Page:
10. What parallel is there between the creation of our world and the spiritual re-creation of our souls in God’s image?

2Cor 4:6

(KJV) For God, who commanded the light to shine out of darkness, hath shined in our hearts, to [give] the light of the knowledge of the glory of God in the face of Jesus Christ. {hath: Gr. is he who hath} (compare Gen 1:3.)

God speaks to us through His written word and the Spirit moves upon our hearts.


11. By what are we born again?

1Pet 1:23

(KJV) Being born again, not of corruptible seed, but of incorruptible, by the word of God, which liveth and abideth for ever.

Born of the Spirit by the Word.

James 1:18

John 16:13


12. How can these things be?

John 3:7

(KJV) Marvel not that I said unto thee, Ye must be born again. {again: or, from above} 8 The wind bloweth where it listeth, and thou hearest the sound thereof, but canst not tell whence it cometh, and whither it goeth: so is every one that is born of the Spirit.

“The wind is heard among the branches of the trees, rustling the leKJVes and flowers; yet it is invisible, and no man knows whence it comes or whither it goes. So with the work of the Holy Spirit upon the heart. It can no more be explained than can the movements of the wind. A person may not be able to tell the exact time or place, or to trace all the circumstances in the process of conversion; but this does not prove him to be unconverted. By an agency as unseen as the wind, Christ is constantly working upon the heart. Little by little, perhaps unconsciously to the receiver, impressions are made that tend to draw the soul to Christ. These may be received through meditating upon Him, through reading the Scriptures, or through hearing the word from the living preacher. Suddenly, as the Spirit comes with more direct appeal, the soul gladly surrenders itself to Jesus. By many this is called sudden conversion; but it is the result of long wooing by the Spirit of God,–a patient, protracted process.” Desire of Ages, 172.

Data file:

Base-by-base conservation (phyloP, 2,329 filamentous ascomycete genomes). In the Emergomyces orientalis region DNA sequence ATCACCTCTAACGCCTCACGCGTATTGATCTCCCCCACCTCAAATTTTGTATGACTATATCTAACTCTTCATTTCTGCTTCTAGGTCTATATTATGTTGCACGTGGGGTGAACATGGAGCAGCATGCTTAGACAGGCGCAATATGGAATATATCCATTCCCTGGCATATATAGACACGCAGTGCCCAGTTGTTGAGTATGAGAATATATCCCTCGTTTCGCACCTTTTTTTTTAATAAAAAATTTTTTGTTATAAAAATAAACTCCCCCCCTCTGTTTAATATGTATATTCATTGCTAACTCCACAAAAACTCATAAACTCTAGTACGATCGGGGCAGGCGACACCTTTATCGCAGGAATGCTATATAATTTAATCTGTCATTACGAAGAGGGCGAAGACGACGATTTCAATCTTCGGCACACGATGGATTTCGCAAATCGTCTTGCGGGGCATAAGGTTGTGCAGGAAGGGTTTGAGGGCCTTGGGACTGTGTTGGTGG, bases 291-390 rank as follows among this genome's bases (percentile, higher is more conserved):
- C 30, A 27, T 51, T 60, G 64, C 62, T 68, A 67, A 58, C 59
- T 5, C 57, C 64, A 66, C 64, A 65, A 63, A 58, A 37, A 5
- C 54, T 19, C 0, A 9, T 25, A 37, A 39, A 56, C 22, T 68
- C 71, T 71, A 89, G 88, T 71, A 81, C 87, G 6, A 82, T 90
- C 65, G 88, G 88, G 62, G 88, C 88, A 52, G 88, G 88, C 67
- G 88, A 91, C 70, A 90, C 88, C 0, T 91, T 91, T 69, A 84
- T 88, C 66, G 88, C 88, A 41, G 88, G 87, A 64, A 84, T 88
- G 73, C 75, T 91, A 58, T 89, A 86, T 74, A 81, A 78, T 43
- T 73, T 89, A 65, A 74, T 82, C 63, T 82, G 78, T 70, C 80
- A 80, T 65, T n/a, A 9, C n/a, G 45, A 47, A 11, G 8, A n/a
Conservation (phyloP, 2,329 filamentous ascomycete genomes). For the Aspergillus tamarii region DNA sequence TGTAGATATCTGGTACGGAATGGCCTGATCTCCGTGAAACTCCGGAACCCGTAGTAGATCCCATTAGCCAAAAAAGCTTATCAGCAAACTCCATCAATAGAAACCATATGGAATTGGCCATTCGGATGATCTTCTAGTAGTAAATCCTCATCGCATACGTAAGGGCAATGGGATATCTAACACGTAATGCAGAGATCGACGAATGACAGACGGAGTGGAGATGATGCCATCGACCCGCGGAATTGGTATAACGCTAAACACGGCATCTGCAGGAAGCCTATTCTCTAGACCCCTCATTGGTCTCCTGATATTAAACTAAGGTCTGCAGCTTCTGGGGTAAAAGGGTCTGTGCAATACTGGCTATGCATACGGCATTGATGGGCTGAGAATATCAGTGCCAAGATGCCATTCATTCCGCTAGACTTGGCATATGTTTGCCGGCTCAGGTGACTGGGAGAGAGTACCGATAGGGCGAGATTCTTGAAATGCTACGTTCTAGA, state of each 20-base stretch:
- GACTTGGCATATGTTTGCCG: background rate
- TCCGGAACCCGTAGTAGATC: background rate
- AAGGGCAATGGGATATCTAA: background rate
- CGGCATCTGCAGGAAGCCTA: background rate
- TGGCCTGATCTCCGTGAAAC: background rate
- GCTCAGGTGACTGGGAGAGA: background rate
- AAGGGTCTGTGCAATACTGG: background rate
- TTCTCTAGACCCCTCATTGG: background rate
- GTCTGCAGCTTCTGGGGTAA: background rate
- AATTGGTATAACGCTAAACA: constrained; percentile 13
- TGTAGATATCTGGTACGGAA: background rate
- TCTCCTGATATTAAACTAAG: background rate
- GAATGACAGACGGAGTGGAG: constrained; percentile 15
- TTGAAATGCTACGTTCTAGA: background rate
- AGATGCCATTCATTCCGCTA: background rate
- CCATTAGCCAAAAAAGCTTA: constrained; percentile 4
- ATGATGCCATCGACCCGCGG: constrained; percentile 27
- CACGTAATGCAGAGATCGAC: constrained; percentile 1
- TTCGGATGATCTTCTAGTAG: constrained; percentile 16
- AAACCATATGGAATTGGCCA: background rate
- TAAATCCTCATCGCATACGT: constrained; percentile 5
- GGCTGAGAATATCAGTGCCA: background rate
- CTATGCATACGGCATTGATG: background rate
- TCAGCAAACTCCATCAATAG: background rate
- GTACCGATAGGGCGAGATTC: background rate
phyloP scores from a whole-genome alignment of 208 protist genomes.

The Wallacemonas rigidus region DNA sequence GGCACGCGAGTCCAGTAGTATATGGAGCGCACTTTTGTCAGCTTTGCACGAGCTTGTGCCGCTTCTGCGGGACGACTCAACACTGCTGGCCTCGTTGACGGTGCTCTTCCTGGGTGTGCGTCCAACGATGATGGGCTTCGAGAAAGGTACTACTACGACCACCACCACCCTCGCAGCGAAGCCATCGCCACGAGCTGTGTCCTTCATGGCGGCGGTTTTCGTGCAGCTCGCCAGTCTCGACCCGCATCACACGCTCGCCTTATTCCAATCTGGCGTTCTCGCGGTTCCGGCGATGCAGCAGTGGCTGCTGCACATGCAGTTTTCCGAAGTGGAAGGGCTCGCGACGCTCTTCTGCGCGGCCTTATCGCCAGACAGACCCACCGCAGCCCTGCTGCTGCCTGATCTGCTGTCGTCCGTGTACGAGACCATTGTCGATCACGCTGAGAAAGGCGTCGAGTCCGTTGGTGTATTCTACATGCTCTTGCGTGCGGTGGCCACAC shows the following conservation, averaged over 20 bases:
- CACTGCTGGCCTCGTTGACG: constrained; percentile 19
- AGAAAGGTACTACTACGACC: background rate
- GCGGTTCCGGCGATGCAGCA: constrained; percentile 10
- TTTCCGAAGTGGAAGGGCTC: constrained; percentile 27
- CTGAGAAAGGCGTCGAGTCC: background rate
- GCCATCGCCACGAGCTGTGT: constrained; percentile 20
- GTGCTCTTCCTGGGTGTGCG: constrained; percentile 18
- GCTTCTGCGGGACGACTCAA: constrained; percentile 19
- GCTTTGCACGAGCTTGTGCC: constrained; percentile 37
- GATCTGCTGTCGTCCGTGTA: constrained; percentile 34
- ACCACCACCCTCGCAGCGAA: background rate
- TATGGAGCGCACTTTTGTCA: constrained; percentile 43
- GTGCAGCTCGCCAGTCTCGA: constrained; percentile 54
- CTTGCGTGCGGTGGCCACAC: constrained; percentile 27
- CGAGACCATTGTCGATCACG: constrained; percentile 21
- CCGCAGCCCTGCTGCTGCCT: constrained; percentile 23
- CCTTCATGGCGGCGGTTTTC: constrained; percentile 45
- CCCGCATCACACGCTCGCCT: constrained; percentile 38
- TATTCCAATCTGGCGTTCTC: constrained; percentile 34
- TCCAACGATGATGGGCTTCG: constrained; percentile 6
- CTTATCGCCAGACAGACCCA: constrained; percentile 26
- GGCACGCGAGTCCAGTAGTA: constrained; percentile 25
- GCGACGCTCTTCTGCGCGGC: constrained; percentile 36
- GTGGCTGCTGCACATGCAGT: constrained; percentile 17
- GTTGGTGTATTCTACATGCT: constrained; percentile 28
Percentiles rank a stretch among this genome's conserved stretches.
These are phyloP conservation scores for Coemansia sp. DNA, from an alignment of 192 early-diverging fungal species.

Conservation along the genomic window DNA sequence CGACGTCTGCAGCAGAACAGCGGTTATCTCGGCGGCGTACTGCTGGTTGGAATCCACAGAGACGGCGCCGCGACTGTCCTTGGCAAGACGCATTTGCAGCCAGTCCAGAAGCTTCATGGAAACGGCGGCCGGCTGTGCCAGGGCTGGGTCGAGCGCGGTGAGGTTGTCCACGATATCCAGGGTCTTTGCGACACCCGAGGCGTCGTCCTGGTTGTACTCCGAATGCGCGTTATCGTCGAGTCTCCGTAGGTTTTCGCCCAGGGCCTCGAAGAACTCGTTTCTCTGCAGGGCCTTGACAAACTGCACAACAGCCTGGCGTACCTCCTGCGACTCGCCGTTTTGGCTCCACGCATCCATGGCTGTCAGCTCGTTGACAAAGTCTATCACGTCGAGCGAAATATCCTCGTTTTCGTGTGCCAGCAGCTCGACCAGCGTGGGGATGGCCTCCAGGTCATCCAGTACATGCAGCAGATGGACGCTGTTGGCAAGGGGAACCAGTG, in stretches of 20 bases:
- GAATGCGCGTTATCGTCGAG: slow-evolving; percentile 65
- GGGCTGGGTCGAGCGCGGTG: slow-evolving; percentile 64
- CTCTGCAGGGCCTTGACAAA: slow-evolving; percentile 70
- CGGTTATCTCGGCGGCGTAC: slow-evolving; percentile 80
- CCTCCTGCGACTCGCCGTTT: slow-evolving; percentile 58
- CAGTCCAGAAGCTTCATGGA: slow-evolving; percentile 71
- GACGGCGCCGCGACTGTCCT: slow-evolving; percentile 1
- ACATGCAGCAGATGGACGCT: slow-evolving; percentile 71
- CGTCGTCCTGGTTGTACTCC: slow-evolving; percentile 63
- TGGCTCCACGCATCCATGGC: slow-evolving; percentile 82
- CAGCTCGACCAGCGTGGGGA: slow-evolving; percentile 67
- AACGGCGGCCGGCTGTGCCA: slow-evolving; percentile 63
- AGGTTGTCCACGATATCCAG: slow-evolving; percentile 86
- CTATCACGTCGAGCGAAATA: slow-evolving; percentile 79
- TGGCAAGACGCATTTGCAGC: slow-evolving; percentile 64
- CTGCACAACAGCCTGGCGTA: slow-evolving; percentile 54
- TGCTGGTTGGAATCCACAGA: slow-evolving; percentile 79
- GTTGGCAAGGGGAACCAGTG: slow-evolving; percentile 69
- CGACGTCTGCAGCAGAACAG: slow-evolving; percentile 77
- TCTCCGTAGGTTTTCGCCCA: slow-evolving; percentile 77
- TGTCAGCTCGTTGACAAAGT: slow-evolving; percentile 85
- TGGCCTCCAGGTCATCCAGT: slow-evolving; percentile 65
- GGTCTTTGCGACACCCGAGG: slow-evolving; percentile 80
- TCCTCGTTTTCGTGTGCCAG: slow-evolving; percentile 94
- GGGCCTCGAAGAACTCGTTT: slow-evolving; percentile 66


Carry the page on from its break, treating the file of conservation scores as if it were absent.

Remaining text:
13. What theme does God use to draw souls to Him?

John 12:32

(KJV) And I, if I be lifted up from the earth, will draw all [men] unto me.

John 3:14

(KJV) And as Moses lifted up the serpent in the wilderness, even so must the Son of man be lifted up: 15 That whosoever believeth in him should not perish, but hKJVe eternal life.


14. What did John the Baptist command his hearers to behold?

John 1:29

(KJV) The next day John seeth Jesus coming unto him, and saith, Behold the Lamb of God, which taketh away the sin of the world. {taketh away: or, beareth}


15. As we behold, what takes place?

2Cor 3:18

(KJV) But we all, with open face beholding as in a glass the glory of the Lord, are changed into the same image from glory to glory, [even] as by the Spirit of the Lord. {by the…: or, of the Lord the Spirit}